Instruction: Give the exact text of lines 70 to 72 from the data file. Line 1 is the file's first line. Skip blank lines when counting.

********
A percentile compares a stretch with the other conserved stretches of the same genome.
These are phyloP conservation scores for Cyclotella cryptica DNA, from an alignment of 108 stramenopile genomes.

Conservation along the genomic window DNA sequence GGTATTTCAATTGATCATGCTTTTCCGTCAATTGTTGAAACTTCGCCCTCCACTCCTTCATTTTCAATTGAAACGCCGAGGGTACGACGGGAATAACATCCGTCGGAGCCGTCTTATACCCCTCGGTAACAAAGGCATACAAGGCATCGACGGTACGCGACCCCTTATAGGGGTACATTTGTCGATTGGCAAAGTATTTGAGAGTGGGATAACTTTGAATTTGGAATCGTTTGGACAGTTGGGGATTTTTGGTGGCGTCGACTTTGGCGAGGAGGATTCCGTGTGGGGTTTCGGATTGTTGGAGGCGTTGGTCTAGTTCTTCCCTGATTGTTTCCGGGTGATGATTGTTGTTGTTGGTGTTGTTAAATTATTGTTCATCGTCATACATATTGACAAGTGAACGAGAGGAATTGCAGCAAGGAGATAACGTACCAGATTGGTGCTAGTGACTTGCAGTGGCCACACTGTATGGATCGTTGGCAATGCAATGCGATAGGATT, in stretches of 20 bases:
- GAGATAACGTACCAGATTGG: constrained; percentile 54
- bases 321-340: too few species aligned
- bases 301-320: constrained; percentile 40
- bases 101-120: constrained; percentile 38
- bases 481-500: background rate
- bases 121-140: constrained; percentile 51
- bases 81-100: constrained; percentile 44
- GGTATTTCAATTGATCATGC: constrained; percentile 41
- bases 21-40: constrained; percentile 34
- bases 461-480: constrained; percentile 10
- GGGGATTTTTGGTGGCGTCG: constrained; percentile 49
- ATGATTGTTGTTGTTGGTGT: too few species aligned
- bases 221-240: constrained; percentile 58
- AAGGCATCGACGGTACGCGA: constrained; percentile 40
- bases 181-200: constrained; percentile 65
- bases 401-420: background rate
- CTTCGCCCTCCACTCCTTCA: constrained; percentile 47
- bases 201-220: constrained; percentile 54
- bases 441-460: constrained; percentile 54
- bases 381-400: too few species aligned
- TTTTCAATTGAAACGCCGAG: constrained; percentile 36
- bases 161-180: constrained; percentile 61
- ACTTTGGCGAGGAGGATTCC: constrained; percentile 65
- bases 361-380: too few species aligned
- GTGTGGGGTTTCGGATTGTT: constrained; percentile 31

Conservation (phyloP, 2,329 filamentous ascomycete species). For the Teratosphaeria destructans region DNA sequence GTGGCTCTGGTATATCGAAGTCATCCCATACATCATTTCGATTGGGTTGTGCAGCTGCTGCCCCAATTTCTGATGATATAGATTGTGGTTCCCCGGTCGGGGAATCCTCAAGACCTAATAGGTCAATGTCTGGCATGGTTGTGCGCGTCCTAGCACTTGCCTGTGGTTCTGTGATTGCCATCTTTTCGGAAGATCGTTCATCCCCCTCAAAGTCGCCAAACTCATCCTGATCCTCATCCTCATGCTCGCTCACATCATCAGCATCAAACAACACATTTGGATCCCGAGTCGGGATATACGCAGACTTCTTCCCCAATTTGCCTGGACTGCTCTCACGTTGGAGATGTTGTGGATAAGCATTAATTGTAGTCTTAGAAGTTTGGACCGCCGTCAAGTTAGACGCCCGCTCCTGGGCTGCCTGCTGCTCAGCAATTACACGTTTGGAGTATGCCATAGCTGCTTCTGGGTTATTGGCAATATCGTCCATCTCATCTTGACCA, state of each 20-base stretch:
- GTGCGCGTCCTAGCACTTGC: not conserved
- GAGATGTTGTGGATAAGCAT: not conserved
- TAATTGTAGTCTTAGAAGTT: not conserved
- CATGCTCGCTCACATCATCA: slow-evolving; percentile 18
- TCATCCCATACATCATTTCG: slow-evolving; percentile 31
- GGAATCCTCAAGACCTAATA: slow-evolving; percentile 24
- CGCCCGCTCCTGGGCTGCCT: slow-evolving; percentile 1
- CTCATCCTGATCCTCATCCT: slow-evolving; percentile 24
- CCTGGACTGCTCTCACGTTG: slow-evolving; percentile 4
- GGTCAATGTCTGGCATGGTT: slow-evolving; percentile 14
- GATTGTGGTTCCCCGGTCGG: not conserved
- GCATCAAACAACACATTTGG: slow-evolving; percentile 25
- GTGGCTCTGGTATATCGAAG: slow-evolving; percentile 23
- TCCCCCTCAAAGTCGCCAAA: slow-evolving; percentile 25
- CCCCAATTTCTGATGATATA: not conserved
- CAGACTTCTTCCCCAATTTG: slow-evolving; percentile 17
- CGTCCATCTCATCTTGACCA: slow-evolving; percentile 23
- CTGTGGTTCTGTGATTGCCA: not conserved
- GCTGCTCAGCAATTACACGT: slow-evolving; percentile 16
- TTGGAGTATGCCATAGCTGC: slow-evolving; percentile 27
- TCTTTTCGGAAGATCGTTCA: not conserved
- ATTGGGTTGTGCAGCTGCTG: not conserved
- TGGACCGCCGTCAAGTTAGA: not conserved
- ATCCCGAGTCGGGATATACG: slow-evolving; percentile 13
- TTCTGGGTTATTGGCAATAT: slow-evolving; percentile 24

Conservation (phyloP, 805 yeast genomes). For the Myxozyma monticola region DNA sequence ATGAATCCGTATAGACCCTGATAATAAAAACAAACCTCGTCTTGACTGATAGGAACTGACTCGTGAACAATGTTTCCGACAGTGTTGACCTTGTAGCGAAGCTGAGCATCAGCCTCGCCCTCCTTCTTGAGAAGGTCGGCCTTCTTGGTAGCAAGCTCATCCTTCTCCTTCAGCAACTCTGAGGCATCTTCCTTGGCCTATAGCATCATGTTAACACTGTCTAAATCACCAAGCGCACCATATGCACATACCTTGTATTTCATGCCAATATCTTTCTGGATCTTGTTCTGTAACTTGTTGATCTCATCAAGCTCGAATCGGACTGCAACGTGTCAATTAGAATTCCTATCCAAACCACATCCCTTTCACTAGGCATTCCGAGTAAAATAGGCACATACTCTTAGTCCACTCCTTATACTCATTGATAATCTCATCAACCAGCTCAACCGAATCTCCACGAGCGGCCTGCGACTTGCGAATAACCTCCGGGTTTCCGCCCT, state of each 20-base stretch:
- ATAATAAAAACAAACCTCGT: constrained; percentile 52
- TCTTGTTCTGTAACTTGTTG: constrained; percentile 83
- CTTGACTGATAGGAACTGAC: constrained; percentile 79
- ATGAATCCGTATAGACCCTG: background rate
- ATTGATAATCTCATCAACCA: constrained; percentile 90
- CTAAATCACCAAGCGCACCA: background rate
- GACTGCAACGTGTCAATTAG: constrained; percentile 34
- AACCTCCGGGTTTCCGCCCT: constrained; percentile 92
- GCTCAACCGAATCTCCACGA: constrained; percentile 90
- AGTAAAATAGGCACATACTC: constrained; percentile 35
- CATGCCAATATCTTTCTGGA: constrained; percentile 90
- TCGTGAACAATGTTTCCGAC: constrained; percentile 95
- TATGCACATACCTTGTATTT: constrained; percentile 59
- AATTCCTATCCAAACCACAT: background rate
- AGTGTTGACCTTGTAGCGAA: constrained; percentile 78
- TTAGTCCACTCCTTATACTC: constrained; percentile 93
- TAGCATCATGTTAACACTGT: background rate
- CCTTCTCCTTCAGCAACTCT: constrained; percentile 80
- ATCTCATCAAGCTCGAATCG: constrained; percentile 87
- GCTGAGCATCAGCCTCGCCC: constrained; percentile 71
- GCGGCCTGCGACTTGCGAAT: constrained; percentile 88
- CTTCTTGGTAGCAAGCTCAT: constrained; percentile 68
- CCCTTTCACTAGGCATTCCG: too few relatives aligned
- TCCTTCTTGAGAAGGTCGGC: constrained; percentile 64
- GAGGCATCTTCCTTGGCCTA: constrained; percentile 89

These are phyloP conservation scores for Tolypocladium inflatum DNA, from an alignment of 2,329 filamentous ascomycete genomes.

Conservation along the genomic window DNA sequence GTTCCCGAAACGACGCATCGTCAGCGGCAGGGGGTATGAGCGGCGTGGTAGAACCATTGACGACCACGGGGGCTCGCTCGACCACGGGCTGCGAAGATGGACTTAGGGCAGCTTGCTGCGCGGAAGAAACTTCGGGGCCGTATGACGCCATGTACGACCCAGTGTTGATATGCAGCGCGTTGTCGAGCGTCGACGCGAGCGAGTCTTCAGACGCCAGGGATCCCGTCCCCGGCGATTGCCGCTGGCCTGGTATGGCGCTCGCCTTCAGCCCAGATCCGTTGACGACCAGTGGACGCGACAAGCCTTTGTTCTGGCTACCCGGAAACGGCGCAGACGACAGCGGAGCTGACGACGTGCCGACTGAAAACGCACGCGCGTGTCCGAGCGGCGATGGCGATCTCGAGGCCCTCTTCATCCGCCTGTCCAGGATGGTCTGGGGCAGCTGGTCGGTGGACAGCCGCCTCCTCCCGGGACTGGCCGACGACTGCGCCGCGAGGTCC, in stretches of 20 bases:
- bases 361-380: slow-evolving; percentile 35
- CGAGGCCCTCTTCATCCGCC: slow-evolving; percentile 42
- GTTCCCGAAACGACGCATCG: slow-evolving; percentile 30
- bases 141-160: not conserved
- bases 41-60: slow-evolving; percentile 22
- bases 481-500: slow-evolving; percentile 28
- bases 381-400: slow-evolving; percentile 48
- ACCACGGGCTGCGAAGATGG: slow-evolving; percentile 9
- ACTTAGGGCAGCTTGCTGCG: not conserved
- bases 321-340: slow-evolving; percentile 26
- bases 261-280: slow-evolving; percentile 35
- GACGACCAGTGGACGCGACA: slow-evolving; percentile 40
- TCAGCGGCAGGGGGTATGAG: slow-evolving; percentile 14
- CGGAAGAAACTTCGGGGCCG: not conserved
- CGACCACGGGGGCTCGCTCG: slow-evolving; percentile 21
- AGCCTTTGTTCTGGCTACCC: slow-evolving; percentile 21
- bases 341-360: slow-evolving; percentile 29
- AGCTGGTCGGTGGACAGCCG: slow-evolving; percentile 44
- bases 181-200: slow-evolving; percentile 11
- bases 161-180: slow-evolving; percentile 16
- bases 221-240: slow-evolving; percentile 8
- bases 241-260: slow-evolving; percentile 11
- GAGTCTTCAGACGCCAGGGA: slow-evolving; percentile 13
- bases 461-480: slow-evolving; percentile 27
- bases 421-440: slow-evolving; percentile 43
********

- AGTGTTGACCTTGTAGCGAA: constrained; percentile 78
- TTAGTCCACTCCTTATACTC: constrained; percentile 93
- TAGCATCATGTTAACACTGT: background rate